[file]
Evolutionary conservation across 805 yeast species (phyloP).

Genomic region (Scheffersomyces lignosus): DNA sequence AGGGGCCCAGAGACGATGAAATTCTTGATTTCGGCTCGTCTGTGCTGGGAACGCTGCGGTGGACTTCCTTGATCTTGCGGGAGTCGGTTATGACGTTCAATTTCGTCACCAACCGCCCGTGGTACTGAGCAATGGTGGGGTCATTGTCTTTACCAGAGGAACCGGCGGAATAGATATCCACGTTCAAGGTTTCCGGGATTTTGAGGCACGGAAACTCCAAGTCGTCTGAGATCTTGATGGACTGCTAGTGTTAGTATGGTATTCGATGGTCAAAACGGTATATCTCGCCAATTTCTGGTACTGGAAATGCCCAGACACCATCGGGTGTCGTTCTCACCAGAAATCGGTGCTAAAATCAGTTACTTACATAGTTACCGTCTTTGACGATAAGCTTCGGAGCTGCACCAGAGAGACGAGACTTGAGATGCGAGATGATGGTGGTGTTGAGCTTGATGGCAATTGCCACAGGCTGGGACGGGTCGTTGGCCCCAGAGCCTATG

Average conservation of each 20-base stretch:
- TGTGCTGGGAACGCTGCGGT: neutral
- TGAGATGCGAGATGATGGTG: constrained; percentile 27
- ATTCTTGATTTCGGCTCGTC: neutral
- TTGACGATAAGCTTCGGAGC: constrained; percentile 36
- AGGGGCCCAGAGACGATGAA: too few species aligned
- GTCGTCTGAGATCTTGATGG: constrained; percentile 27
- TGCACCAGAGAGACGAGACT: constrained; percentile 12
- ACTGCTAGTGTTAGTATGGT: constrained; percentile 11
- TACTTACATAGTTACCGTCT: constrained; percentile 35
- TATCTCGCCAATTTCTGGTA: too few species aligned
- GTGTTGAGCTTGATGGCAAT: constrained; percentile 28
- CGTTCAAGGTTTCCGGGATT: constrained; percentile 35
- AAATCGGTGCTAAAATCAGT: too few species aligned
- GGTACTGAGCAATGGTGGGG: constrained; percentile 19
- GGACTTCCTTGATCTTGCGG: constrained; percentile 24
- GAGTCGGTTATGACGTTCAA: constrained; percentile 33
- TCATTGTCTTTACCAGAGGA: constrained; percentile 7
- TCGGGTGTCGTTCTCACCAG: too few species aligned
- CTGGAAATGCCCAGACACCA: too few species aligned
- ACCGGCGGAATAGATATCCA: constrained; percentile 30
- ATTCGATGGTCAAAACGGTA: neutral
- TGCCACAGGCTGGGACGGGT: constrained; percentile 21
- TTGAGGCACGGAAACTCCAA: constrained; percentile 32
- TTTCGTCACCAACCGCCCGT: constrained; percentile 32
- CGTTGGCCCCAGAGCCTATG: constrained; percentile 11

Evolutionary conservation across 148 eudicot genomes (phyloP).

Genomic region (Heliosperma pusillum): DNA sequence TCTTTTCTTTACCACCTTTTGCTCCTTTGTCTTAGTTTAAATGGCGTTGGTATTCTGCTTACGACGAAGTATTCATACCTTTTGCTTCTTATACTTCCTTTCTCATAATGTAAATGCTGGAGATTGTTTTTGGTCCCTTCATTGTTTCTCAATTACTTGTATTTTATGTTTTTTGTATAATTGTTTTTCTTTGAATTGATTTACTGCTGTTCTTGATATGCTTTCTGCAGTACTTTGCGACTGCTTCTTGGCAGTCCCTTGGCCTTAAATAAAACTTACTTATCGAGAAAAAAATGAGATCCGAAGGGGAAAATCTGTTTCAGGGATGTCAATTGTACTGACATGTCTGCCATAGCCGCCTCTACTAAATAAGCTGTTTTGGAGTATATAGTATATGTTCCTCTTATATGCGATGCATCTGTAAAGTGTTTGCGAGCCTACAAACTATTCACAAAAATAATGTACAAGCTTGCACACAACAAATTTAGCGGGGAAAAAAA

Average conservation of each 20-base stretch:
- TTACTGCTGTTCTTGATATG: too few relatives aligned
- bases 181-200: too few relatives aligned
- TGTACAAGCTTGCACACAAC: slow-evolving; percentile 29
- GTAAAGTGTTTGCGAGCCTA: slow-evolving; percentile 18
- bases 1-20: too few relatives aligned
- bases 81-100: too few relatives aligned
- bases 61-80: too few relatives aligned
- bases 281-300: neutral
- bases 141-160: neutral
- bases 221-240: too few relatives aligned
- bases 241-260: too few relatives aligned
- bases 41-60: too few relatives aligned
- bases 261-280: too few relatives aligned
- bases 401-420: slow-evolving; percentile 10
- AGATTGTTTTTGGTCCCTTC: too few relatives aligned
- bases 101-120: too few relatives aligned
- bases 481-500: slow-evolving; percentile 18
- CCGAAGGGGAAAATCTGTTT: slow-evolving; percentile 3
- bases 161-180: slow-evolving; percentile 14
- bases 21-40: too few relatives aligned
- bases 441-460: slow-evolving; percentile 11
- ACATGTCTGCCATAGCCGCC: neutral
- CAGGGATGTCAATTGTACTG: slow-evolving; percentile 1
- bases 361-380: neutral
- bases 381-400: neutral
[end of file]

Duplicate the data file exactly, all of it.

Evolutionary conservation across 805 yeast species (phyloP).

Genomic region (Scheffersomyces lignosus): DNA sequence AGGGGCCCAGAGACGATGAAATTCTTGATTTCGGCTCGTCTGTGCTGGGAACGCTGCGGTGGACTTCCTTGATCTTGCGGGAGTCGGTTATGACGTTCAATTTCGTCACCAACCGCCCGTGGTACTGAGCAATGGTGGGGTCATTGTCTTTACCAGAGGAACCGGCGGAATAGATATCCACGTTCAAGGTTTCCGGGATTTTGAGGCACGGAAACTCCAAGTCGTCTGAGATCTTGATGGACTGCTAGTGTTAGTATGGTATTCGATGGTCAAAACGGTATATCTCGCCAATTTCTGGTACTGGAAATGCCCAGACACCATCGGGTGTCGTTCTCACCAGAAATCGGTGCTAAAATCAGTTACTTACATAGTTACCGTCTTTGACGATAAGCTTCGGAGCTGCACCAGAGAGACGAGACTTGAGATGCGAGATGATGGTGGTGTTGAGCTTGATGGCAATTGCCACAGGCTGGGACGGGTCGTTGGCCCCAGAGCCTATG

Average conservation of each 20-base stretch:
- TGTGCTGGGAACGCTGCGGT: neutral
- TGAGATGCGAGATGATGGTG: constrained; percentile 27
- ATTCTTGATTTCGGCTCGTC: neutral
- TTGACGATAAGCTTCGGAGC: constrained; percentile 36
- AGGGGCCCAGAGACGATGAA: too few species aligned
- GTCGTCTGAGATCTTGATGG: constrained; percentile 27
- TGCACCAGAGAGACGAGACT: constrained; percentile 12
- ACTGCTAGTGTTAGTATGGT: constrained; percentile 11
- TACTTACATAGTTACCGTCT: constrained; percentile 35
- TATCTCGCCAATTTCTGGTA: too few species aligned
- GTGTTGAGCTTGATGGCAAT: constrained; percentile 28
- CGTTCAAGGTTTCCGGGATT: constrained; percentile 35
- AAATCGGTGCTAAAATCAGT: too few species aligned
- GGTACTGAGCAATGGTGGGG: constrained; percentile 19
- GGACTTCCTTGATCTTGCGG: constrained; percentile 24
- GAGTCGGTTATGACGTTCAA: constrained; percentile 33
- TCATTGTCTTTACCAGAGGA: constrained; percentile 7
- TCGGGTGTCGTTCTCACCAG: too few species aligned
- CTGGAAATGCCCAGACACCA: too few species aligned
- ACCGGCGGAATAGATATCCA: constrained; percentile 30
- ATTCGATGGTCAAAACGGTA: neutral
- TGCCACAGGCTGGGACGGGT: constrained; percentile 21
- TTGAGGCACGGAAACTCCAA: constrained; percentile 32
- TTTCGTCACCAACCGCCCGT: constrained; percentile 32
- CGTTGGCCCCAGAGCCTATG: constrained; percentile 11

Evolutionary conservation across 148 eudicot genomes (phyloP).

Genomic region (Heliosperma pusillum): DNA sequence TCTTTTCTTTACCACCTTTTGCTCCTTTGTCTTAGTTTAAATGGCGTTGGTATTCTGCTTACGACGAAGTATTCATACCTTTTGCTTCTTATACTTCCTTTCTCATAATGTAAATGCTGGAGATTGTTTTTGGTCCCTTCATTGTTTCTCAATTACTTGTATTTTATGTTTTTTGTATAATTGTTTTTCTTTGAATTGATTTACTGCTGTTCTTGATATGCTTTCTGCAGTACTTTGCGACTGCTTCTTGGCAGTCCCTTGGCCTTAAATAAAACTTACTTATCGAGAAAAAAATGAGATCCGAAGGGGAAAATCTGTTTCAGGGATGTCAATTGTACTGACATGTCTGCCATAGCCGCCTCTACTAAATAAGCTGTTTTGGAGTATATAGTATATGTTCCTCTTATATGCGATGCATCTGTAAAGTGTTTGCGAGCCTACAAACTATTCACAAAAATAATGTACAAGCTTGCACACAACAAATTTAGCGGGGAAAAAAA

Average conservation of each 20-base stretch:
- TTACTGCTGTTCTTGATATG: too few relatives aligned
- bases 181-200: too few relatives aligned
- TGTACAAGCTTGCACACAAC: slow-evolving; percentile 29
- GTAAAGTGTTTGCGAGCCTA: slow-evolving; percentile 18
- bases 1-20: too few relatives aligned
- bases 81-100: too few relatives aligned
- bases 61-80: too few relatives aligned
- bases 281-300: neutral
- bases 141-160: neutral
- bases 221-240: too few relatives aligned
- bases 241-260: too few relatives aligned
- bases 41-60: too few relatives aligned
- bases 261-280: too few relatives aligned
- bases 401-420: slow-evolving; percentile 10
- AGATTGTTTTTGGTCCCTTC: too few relatives aligned
- bases 101-120: too few relatives aligned
- bases 481-500: slow-evolving; percentile 18
- CCGAAGGGGAAAATCTGTTT: slow-evolving; percentile 3
- bases 161-180: slow-evolving; percentile 14
- bases 21-40: too few relatives aligned
- bases 441-460: slow-evolving; percentile 11
- ACATGTCTGCCATAGCCGCC: neutral
- CAGGGATGTCAATTGTACTG: slow-evolving; percentile 1
- bases 361-380: neutral
- bases 381-400: neutral